What is a Governance Token?

What is a Governance Token?

Analogical explanation of governance tokens.

Centralized Governance

In the centralized world, governance is delegated to a select few individuals we trust to represent our values and advocate for change on our behalf.

A good example is how we elect officials to government office.

The officials are our delegates. We trust them to represent our views and vote on matters that reflect our choices, but as we all know, this does not always end up the way we want it to. Big corporations often end up swaying the votes to fit a different agenda.

governance = power

Decentralized Governance

Enter the decentralized world of blockchain!

Blockchain protocols are run by code; code is the law in the decentralized world. Instructions and consequent behaviors are coded into the protocols, which automatically execute once specific parameters are met.

This differs from centralized governance, where a few individuals decide and execute changes affecting millions of people.

A good example of decentralized governance where everyone participates in the management of the organization is known as a Decentralized Autonomous Organization (DAO). Many DAOs focus on almost all aspects of our centralized world; explore existing DAOs on the DAOhaus.

A sample of the 732 DAOs you can explore on DAOhaus

Governance Tokens

There are several models for DAO membership, but I will focus on Token-Based Membership. One means you can be a member of a DAO is by trading tokens in a decentralized exchange.

We will dive deeper into how governance tokens work in a DAO by using an example of a Chama; and no, it's not the village in Rio Arriba County in New Mexico. Chama is a Swahili word and a common term in East Africa, especially in Kenya, where it means an informal cooperative society where a group of people pools their financial resources for investment purposes. The most common one is the Merry Go Round (Rotating Savings and Credit Associations), where a fixed amount of money is collected from every member periodically—usually monthly—and paid out to one of the members on a rotating schedule.

The members at the end of the payment rotation have the highest risk because those paid early in the schedule have no incentive to keep up with payments. The Rotating Savings and Credit Associations (ROSCA) will solve this issue by front-loading the most trustable members in the payment rotation and the least trustable in the end.

The ROSCA methodology is better than a random structure but still presents risks. A DAO could solve most of the trust issues in this case.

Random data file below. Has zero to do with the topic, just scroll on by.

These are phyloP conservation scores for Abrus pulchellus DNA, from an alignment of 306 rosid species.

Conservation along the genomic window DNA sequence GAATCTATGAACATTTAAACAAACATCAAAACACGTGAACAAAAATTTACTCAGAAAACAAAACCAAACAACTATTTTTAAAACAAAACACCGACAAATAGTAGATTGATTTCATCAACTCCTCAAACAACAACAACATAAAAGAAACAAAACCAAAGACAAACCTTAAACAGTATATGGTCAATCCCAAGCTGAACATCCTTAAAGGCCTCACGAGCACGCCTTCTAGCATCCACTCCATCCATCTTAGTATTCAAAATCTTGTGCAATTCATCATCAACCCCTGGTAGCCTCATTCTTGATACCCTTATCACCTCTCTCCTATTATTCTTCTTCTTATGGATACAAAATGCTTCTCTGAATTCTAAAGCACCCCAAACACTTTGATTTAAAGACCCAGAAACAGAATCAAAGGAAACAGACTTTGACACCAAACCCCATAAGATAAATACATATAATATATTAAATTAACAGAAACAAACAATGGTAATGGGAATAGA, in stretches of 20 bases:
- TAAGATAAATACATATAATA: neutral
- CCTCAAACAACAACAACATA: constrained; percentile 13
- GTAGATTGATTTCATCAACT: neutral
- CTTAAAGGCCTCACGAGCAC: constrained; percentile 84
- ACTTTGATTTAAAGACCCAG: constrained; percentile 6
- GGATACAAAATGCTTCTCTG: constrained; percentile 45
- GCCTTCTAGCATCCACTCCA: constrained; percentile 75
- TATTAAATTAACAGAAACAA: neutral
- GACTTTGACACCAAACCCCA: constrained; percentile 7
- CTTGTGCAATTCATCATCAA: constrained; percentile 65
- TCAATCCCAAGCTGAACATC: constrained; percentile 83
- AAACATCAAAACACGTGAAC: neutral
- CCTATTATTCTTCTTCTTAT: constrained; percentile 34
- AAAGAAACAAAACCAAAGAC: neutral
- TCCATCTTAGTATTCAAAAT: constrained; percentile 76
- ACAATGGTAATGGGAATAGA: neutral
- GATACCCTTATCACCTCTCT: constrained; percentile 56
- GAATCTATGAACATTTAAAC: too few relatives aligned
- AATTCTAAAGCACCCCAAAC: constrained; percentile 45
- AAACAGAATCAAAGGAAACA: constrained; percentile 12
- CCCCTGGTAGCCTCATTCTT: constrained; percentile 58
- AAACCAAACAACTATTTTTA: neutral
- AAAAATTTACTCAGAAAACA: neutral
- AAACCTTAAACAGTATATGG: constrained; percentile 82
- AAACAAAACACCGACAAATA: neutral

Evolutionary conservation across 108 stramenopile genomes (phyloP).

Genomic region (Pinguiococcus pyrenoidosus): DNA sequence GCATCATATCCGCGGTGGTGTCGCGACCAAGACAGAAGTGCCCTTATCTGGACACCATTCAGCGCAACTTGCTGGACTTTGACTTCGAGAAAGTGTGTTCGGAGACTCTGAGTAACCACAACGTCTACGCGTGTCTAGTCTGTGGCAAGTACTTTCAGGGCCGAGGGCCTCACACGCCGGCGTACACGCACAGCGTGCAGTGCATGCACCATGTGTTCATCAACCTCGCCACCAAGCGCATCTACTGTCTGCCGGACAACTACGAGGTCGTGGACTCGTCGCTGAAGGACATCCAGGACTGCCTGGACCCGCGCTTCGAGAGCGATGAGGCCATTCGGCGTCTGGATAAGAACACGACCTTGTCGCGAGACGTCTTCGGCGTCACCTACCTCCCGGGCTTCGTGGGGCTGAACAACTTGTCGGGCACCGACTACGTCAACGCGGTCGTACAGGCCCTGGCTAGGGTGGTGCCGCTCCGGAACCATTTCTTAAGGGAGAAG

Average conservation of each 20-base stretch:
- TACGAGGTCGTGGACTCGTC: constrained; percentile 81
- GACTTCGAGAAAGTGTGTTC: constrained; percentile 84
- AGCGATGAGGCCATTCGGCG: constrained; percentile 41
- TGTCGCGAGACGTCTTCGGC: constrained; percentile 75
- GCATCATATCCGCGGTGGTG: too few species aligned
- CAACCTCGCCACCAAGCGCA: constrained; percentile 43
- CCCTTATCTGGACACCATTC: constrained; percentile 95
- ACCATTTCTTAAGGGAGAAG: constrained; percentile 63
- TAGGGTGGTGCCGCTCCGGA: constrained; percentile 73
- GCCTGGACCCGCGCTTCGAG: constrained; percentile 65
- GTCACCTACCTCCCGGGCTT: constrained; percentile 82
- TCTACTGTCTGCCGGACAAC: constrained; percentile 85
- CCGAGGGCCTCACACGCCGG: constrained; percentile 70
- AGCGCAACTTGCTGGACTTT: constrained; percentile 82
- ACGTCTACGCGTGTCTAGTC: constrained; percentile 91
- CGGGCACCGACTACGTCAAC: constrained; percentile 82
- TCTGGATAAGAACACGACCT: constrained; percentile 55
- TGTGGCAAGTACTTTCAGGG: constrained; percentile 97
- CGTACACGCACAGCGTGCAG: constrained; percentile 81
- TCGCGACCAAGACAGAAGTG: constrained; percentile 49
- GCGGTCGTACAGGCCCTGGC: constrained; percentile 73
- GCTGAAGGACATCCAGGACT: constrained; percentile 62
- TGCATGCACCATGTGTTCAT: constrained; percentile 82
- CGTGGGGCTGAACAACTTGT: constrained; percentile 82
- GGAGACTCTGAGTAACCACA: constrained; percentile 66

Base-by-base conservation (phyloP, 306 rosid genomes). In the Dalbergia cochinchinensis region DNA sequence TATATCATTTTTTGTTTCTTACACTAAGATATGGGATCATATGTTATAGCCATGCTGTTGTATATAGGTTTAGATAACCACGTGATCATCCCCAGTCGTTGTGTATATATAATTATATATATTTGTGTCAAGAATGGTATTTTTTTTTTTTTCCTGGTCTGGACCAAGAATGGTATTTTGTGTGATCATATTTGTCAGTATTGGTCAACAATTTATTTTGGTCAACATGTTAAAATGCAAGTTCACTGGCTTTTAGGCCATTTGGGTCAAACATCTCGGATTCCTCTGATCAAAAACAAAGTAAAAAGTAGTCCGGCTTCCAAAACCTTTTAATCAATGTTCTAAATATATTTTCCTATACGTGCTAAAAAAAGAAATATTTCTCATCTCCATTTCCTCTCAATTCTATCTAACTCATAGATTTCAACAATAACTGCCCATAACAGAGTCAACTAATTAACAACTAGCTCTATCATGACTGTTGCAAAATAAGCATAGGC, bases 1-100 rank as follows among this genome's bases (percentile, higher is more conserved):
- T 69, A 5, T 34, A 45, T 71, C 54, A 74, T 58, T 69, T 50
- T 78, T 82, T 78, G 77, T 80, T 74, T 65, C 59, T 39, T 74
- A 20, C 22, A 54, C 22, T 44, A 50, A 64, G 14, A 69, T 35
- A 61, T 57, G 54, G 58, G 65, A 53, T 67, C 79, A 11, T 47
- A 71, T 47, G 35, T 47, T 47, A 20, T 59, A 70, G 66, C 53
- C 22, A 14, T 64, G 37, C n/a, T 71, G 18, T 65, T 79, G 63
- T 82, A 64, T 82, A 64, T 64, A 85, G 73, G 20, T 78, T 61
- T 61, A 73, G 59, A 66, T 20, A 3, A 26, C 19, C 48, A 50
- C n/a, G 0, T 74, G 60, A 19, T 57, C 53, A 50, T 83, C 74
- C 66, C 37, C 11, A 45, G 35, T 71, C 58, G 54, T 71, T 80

I propose ChamaDAO as a solution. To be a member, you mint a free Chama NFT that grants you access to a token-gated community website and Discord channel. The NFTs give you the right to vote on proposals and are later replaced by a $CHAMA—an ERC-20 token. In this example, you need a specific amount of $CHAMA tokens to be a member and consequently have voting rights in the DAO. As a member, you can trade the Chama token on decentralized exchanges allowing new members to join the DAO.

The $CHAMA is a governance token that represents each member's stake in ChamaDAO. By distributing control among members, we achieve on-chain governance. Each member, as a collective, holds power to change the DAO protocol; foundational code. Members have collective ownership and control over the DAO treasury. Suppose ChamaDAO members propose to buy real estate property in the suburbs of Nairobi, Kenya. In that case, each member has to vote for or against the proposal, and the voting result will determine if the contract will automatically execute the proposal. If the majority vote YES, then the code will execute accordingly to disburse funds to purchase the real estate property from the DAO treasury and vice versa.


Governance tokens present a new paradigm to community governance, but it is also too early to conclude. Blockchain technology is still very early, and there is a certain likelihood that it will change over the years to come as more people are onboarded, and governments curve out new policies.

Make sure to do your due diligence before proceeding with the investment in this new ecosystem.

Article Sources

  1. Investopedia. , "What Is a Blockchain?, https://www.investopedia.com/terms/b/blockchain.asp" Accessed Mar. 9, 2022.
  2. Ethereum. "Decentralized autonomous organizations (DAOs), https://ethereum.org/en/dao/" Accessed Mar. 9, 2022.
  3. DAOhaus. "Explore DAOs, https://app.daohaus.club/explore" Accessed Mar. 9, 2022.
  4. Chama (investment). “Chama https://en.wikipedia.org/wiki/Chama_(investment)#:~:text=A Chama is an informal,group" or "body".” Accessed Mar. 9, 2022.

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